But there is no denying that this episodic and ill-constructed Song of the South gets to the very heart of what Alabama and its allies were fighting for in 1861. 95% of the Confederates, we are told, had no involvement with slavery: what was being contested was the right to individuality, an individuality which had been inherited by these "sons of bitches" from those "sons of bitches", the British, with few degrees of separation. Time and again in literary and other references—notably in a key section where Uncle Jack holds forth—the connections are made between the Confederates and their erstwhile Mother Country. Unless my history fails me, Texas almost voted to join the British Empire, and the British Empire failed to join the Rebel cause only because the South wanted to keep slavery. The South, says Dr Finch, was "little England".
It also gets to the heart of why the South found it so difficult to accept the Civil Rights movement which followed the Second World War, significantly putting these arguments into the mouth of the saintly Atticus from the first book. "Too much too soon" seems to be the gist of it; his still-idealist daughter ends that chapter in a way which eerily foreshadows present-day resolutions on the Internet. But the reader, apparently unlike Jean Louise, has not forgotten her recent painful visit to the Quarters, and its contrast with the parallel visit in To Kill a Mockingbird. Nor does Lee let things rest without a reconciliation that imparts a truer wisdom about humanity, a fact which seems to have escaped some critics. This is Scout at last growing up, while her old folks, like all old folks, get increasingly conservative.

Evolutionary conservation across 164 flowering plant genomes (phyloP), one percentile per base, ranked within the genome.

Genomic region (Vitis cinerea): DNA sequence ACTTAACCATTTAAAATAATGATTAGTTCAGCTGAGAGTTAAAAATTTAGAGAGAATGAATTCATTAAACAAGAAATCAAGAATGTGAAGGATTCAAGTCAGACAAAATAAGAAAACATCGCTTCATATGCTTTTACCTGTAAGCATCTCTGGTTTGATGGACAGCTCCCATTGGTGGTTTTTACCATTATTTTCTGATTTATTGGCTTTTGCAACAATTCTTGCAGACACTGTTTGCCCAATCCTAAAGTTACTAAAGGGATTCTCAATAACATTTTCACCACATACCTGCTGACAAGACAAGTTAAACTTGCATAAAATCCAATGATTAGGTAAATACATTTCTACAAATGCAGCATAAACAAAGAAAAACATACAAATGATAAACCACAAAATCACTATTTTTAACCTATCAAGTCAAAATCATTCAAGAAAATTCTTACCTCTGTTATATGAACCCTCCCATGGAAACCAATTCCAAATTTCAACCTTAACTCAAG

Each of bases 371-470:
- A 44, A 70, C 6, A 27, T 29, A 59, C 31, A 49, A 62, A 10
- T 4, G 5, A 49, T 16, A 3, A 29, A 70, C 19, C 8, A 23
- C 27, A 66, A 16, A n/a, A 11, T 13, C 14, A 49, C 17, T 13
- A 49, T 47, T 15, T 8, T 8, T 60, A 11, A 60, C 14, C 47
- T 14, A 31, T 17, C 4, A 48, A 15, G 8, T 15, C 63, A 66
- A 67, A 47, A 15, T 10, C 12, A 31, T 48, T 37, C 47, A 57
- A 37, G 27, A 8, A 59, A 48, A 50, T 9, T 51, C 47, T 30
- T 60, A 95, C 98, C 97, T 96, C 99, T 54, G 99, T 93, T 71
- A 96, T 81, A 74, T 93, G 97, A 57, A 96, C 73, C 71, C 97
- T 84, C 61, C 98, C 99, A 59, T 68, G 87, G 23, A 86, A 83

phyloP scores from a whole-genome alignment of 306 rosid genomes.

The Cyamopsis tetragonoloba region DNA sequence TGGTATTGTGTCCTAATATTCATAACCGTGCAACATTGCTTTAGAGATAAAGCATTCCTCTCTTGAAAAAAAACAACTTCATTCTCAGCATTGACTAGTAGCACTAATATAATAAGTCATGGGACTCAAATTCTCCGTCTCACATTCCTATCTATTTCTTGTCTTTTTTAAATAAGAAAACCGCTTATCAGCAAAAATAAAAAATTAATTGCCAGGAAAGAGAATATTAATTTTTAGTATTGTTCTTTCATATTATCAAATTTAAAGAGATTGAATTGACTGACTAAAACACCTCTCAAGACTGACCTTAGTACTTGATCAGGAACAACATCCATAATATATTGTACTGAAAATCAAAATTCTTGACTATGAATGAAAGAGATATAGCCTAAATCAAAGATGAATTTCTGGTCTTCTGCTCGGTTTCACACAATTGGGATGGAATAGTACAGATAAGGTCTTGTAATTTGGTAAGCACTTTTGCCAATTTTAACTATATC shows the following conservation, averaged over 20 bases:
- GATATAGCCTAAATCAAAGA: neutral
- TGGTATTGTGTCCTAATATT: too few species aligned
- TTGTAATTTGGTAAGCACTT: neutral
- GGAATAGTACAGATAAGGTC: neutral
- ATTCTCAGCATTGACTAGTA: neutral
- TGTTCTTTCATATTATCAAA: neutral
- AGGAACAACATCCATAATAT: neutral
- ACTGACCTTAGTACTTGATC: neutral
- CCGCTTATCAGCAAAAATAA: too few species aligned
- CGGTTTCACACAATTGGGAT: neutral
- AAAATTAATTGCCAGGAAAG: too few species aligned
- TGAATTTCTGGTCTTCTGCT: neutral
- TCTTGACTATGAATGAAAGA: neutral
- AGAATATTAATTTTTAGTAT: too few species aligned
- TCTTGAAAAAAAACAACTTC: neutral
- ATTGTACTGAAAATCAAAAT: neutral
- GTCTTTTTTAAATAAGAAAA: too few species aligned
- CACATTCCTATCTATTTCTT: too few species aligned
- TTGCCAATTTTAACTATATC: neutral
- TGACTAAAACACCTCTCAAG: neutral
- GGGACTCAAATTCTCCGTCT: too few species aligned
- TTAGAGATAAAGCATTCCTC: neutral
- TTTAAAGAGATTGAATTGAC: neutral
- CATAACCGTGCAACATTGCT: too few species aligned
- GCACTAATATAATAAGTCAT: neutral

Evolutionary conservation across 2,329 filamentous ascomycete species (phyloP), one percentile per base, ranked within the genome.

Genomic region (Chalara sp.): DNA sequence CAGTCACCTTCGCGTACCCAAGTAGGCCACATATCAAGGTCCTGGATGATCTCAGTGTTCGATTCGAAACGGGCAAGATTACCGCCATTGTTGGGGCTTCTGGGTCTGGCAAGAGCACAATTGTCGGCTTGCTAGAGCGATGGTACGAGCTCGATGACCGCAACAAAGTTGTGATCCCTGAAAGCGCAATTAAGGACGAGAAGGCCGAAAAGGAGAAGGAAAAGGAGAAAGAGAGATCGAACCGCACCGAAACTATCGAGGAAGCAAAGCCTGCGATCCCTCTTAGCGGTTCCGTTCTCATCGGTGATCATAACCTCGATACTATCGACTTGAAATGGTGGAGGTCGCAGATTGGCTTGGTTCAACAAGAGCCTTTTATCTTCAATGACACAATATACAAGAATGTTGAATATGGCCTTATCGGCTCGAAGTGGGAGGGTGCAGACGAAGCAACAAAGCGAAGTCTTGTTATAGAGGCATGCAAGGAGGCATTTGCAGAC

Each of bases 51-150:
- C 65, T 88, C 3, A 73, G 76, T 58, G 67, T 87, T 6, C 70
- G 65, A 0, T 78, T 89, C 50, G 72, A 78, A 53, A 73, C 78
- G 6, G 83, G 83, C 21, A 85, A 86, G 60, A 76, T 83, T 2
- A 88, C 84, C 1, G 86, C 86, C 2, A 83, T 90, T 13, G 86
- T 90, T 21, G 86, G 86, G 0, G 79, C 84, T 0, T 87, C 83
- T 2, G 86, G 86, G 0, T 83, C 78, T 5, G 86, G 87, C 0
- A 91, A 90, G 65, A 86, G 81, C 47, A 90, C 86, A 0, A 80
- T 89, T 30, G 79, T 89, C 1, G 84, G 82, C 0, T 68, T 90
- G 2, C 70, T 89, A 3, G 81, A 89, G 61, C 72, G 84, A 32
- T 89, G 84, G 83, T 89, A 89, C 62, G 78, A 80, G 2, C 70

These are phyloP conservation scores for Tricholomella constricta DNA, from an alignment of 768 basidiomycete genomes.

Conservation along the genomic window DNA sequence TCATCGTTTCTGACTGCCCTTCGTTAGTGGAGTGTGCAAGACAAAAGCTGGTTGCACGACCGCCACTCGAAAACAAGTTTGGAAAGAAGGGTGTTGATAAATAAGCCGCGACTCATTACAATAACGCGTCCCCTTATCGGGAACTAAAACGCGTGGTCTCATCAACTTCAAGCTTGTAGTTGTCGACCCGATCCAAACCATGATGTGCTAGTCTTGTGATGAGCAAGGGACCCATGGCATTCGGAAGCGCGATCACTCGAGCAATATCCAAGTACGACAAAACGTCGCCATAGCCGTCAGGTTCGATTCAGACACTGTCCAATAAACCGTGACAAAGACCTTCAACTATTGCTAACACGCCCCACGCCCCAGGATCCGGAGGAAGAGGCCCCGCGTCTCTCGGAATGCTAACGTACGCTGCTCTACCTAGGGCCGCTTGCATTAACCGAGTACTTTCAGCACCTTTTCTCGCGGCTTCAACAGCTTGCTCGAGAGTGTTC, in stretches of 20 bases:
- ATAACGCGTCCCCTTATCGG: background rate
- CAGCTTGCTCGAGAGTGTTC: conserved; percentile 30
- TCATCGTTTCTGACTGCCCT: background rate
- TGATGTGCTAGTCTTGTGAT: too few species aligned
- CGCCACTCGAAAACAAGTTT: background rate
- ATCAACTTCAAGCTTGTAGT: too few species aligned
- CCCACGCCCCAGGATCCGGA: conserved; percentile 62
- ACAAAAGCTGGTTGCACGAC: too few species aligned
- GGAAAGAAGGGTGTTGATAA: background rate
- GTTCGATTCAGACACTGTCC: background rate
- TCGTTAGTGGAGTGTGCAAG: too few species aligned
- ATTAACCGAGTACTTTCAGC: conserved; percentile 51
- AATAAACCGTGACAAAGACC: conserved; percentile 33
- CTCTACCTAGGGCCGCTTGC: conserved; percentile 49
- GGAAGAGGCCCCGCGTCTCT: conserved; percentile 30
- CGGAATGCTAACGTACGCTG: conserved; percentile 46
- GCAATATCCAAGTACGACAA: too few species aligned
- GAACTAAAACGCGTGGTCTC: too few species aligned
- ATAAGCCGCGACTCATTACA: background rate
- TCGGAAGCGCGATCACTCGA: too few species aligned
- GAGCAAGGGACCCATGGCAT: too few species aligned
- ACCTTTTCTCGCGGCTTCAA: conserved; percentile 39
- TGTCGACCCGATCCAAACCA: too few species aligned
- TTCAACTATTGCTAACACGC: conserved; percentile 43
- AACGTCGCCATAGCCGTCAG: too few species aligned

Now, 150 years from the end of the American Civil War, as the Confederate flag is for the last time lowered in the Southern states, Go Set a Watchman provides a fitting and poignant epitaph for a culture and a tradition which could not continue—could not have been allowed to continue—into a modern democracy which embraces equality for all. Why it took so long, why it was necessary, what was lost in the capitulation, and what can never be lost—from community and family and the watchman of conscience—forms the core theme of this novel, one of a kind that has itself been overtaken by a different age, but which shares with the reader an honesty that is shamefully too rare in modern literature.
It seems that fame made the author review Scout and Atticus, but there is little to make it interesting.
Pity about Jem,though !
I admit that "To Kill a Mockingbird" was not my reader's choice however, the children and their antics made the book more interesting than the racial theme that got critical acclaim.